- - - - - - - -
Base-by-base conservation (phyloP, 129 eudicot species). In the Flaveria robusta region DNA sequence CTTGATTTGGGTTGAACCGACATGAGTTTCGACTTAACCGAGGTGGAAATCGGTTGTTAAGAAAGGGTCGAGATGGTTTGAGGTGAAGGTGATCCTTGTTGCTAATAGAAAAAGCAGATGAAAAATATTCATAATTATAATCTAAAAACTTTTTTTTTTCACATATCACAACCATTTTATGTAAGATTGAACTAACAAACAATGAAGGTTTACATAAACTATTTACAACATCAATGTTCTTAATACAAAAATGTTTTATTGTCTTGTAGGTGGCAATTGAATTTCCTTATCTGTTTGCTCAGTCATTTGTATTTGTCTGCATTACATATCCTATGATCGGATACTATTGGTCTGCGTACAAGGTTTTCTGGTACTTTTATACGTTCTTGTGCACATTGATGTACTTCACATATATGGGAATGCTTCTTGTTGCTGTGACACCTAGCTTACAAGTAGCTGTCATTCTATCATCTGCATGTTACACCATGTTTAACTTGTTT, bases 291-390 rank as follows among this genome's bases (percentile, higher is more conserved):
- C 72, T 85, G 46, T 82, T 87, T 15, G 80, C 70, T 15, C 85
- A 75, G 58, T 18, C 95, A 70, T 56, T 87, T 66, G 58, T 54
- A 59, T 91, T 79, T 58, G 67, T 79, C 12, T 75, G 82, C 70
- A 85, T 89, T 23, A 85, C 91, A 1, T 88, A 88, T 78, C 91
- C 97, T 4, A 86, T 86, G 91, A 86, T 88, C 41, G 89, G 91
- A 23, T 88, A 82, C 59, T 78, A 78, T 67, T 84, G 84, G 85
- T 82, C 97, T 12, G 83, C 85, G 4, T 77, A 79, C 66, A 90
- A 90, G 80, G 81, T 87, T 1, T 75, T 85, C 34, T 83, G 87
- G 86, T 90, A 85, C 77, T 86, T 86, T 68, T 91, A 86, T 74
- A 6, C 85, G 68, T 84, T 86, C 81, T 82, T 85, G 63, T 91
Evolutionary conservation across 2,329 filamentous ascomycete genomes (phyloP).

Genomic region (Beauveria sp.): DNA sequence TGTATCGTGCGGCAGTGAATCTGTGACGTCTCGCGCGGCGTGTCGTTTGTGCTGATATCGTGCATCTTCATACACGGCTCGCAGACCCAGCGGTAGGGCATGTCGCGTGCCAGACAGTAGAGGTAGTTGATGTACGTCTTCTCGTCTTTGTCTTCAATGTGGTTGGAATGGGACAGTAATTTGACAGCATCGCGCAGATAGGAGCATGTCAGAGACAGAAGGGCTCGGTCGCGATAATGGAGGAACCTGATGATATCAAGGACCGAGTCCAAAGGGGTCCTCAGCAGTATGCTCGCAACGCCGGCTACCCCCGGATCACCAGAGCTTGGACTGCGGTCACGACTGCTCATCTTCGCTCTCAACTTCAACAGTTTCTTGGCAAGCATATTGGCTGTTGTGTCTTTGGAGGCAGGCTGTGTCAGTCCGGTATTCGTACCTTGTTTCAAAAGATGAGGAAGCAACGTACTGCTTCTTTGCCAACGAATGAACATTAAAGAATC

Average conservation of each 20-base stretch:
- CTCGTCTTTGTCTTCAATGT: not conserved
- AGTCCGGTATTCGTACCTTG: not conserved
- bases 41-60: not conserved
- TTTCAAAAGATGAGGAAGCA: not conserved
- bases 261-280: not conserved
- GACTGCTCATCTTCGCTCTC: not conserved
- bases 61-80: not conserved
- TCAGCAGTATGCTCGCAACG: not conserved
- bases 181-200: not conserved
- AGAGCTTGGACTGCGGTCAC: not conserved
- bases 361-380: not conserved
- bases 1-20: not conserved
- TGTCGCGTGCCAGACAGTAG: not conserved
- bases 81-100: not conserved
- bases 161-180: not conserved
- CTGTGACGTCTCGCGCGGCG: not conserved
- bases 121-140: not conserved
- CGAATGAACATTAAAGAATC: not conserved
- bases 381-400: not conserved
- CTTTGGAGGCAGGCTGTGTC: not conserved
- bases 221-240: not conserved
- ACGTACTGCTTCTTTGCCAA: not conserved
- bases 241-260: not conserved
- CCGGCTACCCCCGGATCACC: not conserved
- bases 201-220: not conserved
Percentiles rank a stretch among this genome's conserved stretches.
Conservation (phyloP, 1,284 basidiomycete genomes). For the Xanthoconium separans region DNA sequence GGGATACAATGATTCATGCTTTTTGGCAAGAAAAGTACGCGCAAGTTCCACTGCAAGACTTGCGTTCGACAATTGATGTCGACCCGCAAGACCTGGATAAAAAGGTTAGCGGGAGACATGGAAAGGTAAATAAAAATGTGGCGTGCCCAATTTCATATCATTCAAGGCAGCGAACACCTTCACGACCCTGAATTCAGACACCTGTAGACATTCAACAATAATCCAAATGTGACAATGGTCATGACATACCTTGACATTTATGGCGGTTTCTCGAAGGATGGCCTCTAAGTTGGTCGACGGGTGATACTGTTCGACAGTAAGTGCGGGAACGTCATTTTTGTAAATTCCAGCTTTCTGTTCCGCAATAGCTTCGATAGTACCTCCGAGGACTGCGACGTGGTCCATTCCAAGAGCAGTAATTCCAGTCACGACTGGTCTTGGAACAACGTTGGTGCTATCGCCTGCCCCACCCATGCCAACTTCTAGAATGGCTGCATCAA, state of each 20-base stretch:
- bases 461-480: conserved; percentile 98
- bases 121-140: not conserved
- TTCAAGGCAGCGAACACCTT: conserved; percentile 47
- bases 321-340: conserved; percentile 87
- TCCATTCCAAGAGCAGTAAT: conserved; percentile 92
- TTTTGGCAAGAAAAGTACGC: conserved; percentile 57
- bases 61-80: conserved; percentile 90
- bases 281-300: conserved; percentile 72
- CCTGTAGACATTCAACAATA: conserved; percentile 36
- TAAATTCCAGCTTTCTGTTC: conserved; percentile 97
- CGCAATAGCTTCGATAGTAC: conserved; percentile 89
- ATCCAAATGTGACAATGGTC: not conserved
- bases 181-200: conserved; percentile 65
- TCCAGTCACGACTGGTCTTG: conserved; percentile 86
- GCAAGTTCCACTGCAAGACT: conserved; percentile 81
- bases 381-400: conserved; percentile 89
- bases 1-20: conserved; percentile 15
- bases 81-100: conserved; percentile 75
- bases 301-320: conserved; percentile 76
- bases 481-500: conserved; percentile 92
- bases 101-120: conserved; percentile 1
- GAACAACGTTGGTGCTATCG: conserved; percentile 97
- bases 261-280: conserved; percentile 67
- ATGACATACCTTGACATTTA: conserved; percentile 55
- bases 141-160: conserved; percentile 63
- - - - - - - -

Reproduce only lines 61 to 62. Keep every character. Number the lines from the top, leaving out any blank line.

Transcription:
- bases 481-500: conserved; percentile 92
- bases 101-120: conserved; percentile 1